Homelessness: ‘I was raped while sleeping under a pier in Blackpool’

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Eve was sleeping rough near Blackpool pier when a man assaulted her at night
By Michael Buchanan and Katie Inman
BBC News

Charities have warned the number of people sleeping rough in the UK is rising. Those sleeping on the streets already face freezing conditions, but in recent weeks there have also been several high-profile attacks on homeless people. BBC News has spoken to two people who were both violently attacked as they slept.

The stony ledge under Blackpool’s north pier is no place to find rest. The Irish Sea, whipped by a bitter wind, crashes onto the shore, hurling spray landwards and soaking the ledge. For several months last year, this is where Eve Monks slept. “I just sat there and cried all night, that my life had come to this,” says the 38-year-old, recalling her first night under the pier. “I kept asking God to take me as I didn’t want to be here at all.”

Eve, originally from Dublin, had been working as a carer in Blackpool when she suffered a heart attack and a stroke. Unable to earn, she couldn’t pay her rent and returned to her flat one day to find her landlady had thrown all her belongings onto the street.

She spent the little savings she had staying in a hotel for a few nights, but by July 2022, her money had run out and she had nowhere or no-one to turn to. Having scoped out various options, Eve chose Blackpool’s north pier as she thought she’d be hidden from public view.

Getting to sleep was difficult, she says. It was the height of summer and above her, the pier was open until late, with bars full of party-goers. On the evening of 22 August, a stranger spotted Eve. “I remember I hadn’t been to sleep for so long,” she says, remembering how she fell into a deep sleep that night. “And a guy came up and – he just raped me. I was kicking and shouting and telling him to go away from me. And he just put his hand over my mouth – I couldn’t scream or anything.”

Eve thought it would be a waste of police time to report the rape, saying: “I didn’t know what he looked like. I just closed my eyes so hard – I was wishing him to go.”

After some time, she went to the hospital to get examined. Someone there put her in touch with the local housing department, which eventually led to her being offered a small flat in Blackpool.

Earlier this month, a video of a McDonald’s security guard throwing water on a rough sleeper’s tent went viral. West Midlands police are also investigating an incident in which a homeless man was set on fire in a Birmingham underpass, last month.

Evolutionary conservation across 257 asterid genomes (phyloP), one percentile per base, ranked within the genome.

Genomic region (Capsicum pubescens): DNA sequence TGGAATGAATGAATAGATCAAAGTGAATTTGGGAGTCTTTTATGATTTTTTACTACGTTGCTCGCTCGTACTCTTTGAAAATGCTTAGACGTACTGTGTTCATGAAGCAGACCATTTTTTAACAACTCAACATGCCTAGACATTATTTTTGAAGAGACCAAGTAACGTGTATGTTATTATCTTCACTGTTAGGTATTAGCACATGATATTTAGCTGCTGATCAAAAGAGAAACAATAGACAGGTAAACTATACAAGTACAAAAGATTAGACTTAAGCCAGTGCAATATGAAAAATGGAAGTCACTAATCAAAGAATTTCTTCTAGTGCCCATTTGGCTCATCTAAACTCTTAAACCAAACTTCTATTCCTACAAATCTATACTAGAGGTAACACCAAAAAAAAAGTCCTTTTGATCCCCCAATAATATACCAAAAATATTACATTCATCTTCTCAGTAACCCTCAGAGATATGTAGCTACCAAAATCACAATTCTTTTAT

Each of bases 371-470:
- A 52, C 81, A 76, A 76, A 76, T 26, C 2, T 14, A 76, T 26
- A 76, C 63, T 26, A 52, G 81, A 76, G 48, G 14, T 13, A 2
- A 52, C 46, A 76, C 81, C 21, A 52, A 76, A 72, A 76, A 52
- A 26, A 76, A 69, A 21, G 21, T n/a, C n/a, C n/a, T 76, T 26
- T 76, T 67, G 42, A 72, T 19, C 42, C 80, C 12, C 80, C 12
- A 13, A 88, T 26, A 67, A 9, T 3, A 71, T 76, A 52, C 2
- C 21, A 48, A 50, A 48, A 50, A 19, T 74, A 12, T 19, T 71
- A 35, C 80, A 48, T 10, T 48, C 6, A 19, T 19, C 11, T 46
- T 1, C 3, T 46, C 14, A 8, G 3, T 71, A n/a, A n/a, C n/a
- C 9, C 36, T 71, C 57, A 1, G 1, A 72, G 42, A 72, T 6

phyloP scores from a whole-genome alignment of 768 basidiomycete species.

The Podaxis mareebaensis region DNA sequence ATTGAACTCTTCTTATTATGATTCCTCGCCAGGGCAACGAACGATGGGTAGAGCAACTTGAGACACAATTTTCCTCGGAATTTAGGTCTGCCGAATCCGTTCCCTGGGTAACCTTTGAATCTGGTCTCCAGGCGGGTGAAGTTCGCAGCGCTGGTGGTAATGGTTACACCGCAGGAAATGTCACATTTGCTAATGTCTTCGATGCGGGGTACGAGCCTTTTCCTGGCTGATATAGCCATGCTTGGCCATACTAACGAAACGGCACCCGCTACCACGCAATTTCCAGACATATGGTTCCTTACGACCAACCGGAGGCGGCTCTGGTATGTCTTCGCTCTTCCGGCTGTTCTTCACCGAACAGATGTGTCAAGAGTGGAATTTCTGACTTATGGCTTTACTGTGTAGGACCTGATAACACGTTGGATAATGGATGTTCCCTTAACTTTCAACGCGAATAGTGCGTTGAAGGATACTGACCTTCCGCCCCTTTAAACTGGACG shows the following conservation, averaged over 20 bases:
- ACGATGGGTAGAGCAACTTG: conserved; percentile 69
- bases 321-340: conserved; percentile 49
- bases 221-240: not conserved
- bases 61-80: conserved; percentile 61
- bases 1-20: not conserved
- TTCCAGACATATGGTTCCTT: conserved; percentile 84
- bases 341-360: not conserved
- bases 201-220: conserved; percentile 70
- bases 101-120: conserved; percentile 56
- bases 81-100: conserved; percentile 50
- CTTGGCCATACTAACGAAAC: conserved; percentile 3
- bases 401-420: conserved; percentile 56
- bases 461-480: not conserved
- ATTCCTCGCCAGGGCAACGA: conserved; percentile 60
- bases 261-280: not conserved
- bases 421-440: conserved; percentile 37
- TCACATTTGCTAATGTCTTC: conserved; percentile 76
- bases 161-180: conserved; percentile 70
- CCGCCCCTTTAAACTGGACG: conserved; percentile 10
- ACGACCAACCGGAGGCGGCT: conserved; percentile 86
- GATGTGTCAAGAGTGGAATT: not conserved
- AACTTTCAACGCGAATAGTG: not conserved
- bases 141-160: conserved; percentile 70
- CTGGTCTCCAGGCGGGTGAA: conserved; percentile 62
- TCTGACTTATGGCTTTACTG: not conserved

The charity Crisis says “violence, dehumanising verbal abuse, robbery and harassment are unacceptably common experiences” for many homeless people. A small survey it conducted, of 156 people with experience of rough sleeping in England, found 90% of them had suffered some form of attack.  A very small number said they had been sexually assaulted. However, there are no official figures for any attacks on homeless people.

“There is seriously a problem with a small section of society who think that people sleeping rough are an easy prey for some horrific crimes,” says Matt Downie, chief executive of Crisis. 

“To some people, it’s clear that rough sleepers are less than human, which is completely unacceptable.”

John says he woke to find flames at his feet

That’s certainly been the experience of John Campbell, who spent about a decade sleeping on the streets of Newcastle.

“I got my jaw broken, got booted in the face,” he says. “Woke up in hospital. I’ve been urinated on, while sleeping in a doorway.”

Having become homeless in his mid-teens, after falling out with his mother, John, 30, says his life spiralled downwards while rough sleeping. He became addicted to various drugs. “Anything I could get my hands on,” he says. If his daily begging routine didn’t go well, he would feed his habit by stealing and says he self-harmed on numerous occasions in an effort to end his life.

All the while, he says he was being repeatedly attacked. “My tent’s been sent on fire twice. The first time, I came back and all my stuff was burnt out, there was nothing left. The second time, I was actually in the tent, fast asleep. I felt something hot at the bottom of my foot, I woke up and the flames were just there, smoke everywhere. I nearly lost my life.”

John says the police had no interest in finding out who had attacked him, a sentiment supported by Crisis, which says most rough sleepers “don’t feel there is any point in speaking to the police”. The charity says most fear “they won’t take them seriously”.

John says he’s clean of drugs now and has been staying in a flat for nearly two years. He gets intermittent contact with his daughter, who has given him a renewed purpose. But he still gets visibly angry at people who attack rough sleepers, some of whom are his friends, still on the streets of Newcastle. “They think they’re just having a bit of fun when they’re doing it. But it’s not a laugh. It could cost someone their life.”

Eve says she is also slowly rebuilding her life, having received extensive support from the Salvation Army’s Bridge Project, in Blackpool. “Being on the streets is not a good place to be, for your health or anything else. I’ve had really low days. It was a really horrible time. I wouldn’t wish it on my worst enemy.”

If you have been affected by any issues raised in this story, you can find help and support via BBC Action Line.

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